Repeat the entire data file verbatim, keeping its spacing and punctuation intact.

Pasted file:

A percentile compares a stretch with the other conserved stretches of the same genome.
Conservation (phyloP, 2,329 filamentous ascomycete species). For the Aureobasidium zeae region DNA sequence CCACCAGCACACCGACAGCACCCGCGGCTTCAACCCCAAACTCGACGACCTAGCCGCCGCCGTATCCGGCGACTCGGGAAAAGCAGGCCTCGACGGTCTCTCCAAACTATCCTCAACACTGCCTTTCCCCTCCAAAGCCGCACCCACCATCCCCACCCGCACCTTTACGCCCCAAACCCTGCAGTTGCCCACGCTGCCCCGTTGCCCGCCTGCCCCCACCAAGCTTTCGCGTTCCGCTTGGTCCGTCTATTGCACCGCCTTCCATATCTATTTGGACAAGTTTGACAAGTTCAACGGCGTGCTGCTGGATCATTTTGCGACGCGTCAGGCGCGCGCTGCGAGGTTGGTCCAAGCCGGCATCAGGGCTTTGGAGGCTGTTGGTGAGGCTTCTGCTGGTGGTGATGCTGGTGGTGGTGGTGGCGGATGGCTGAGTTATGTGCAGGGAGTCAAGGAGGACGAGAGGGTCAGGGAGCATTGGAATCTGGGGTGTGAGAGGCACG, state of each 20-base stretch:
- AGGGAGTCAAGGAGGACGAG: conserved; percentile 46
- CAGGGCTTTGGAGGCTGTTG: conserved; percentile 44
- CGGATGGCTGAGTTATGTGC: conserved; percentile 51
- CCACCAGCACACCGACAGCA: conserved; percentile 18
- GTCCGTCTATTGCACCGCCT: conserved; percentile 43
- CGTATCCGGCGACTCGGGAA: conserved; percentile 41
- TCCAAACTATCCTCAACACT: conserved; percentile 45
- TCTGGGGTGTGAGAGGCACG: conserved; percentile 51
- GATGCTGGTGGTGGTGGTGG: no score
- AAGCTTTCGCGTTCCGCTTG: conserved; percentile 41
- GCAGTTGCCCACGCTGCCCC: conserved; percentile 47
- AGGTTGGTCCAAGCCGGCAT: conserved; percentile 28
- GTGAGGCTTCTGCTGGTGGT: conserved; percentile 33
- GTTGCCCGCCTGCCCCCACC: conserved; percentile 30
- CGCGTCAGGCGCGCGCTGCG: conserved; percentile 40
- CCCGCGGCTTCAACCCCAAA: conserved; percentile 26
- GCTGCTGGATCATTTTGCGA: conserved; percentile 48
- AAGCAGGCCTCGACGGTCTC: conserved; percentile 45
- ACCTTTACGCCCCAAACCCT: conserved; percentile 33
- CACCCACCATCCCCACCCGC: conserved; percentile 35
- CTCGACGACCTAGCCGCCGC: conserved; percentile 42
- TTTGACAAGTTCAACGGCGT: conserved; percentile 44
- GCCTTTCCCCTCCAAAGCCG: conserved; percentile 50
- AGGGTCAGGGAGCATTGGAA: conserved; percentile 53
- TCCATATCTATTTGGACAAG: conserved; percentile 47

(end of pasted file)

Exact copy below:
A percentile compares a stretch with the other conserved stretches of the same genome.
Conservation (phyloP, 2,329 filamentous ascomycete species). For the Aureobasidium zeae region DNA sequence CCACCAGCACACCGACAGCACCCGCGGCTTCAACCCCAAACTCGACGACCTAGCCGCCGCCGTATCCGGCGACTCGGGAAAAGCAGGCCTCGACGGTCTCTCCAAACTATCCTCAACACTGCCTTTCCCCTCCAAAGCCGCACCCACCATCCCCACCCGCACCTTTACGCCCCAAACCCTGCAGTTGCCCACGCTGCCCCGTTGCCCGCCTGCCCCCACCAAGCTTTCGCGTTCCGCTTGGTCCGTCTATTGCACCGCCTTCCATATCTATTTGGACAAGTTTGACAAGTTCAACGGCGTGCTGCTGGATCATTTTGCGACGCGTCAGGCGCGCGCTGCGAGGTTGGTCCAAGCCGGCATCAGGGCTTTGGAGGCTGTTGGTGAGGCTTCTGCTGGTGGTGATGCTGGTGGTGGTGGTGGCGGATGGCTGAGTTATGTGCAGGGAGTCAAGGAGGACGAGAGGGTCAGGGAGCATTGGAATCTGGGGTGTGAGAGGCACG, state of each 20-base stretch:
- AGGGAGTCAAGGAGGACGAG: conserved; percentile 46
- CAGGGCTTTGGAGGCTGTTG: conserved; percentile 44
- CGGATGGCTGAGTTATGTGC: conserved; percentile 51
- CCACCAGCACACCGACAGCA: conserved; percentile 18
- GTCCGTCTATTGCACCGCCT: conserved; percentile 43
- CGTATCCGGCGACTCGGGAA: conserved; percentile 41
- TCCAAACTATCCTCAACACT: conserved; percentile 45
- TCTGGGGTGTGAGAGGCACG: conserved; percentile 51
- GATGCTGGTGGTGGTGGTGG: no score
- AAGCTTTCGCGTTCCGCTTG: conserved; percentile 41
- GCAGTTGCCCACGCTGCCCC: conserved; percentile 47
- AGGTTGGTCCAAGCCGGCAT: conserved; percentile 28
- GTGAGGCTTCTGCTGGTGGT: conserved; percentile 33
- GTTGCCCGCCTGCCCCCACC: conserved; percentile 30
- CGCGTCAGGCGCGCGCTGCG: conserved; percentile 40
- CCCGCGGCTTCAACCCCAAA: conserved; percentile 26
- GCTGCTGGATCATTTTGCGA: conserved; percentile 48
- AAGCAGGCCTCGACGGTCTC: conserved; percentile 45
- ACCTTTACGCCCCAAACCCT: conserved; percentile 33
- CACCCACCATCCCCACCCGC: conserved; percentile 35
- CTCGACGACCTAGCCGCCGC: conserved; percentile 42
- TTTGACAAGTTCAACGGCGT: conserved; percentile 44
- GCCTTTCCCCTCCAAAGCCG: conserved; percentile 50
- AGGGTCAGGGAGCATTGGAA: conserved; percentile 53
- TCCATATCTATTTGGACAAG: conserved; percentile 47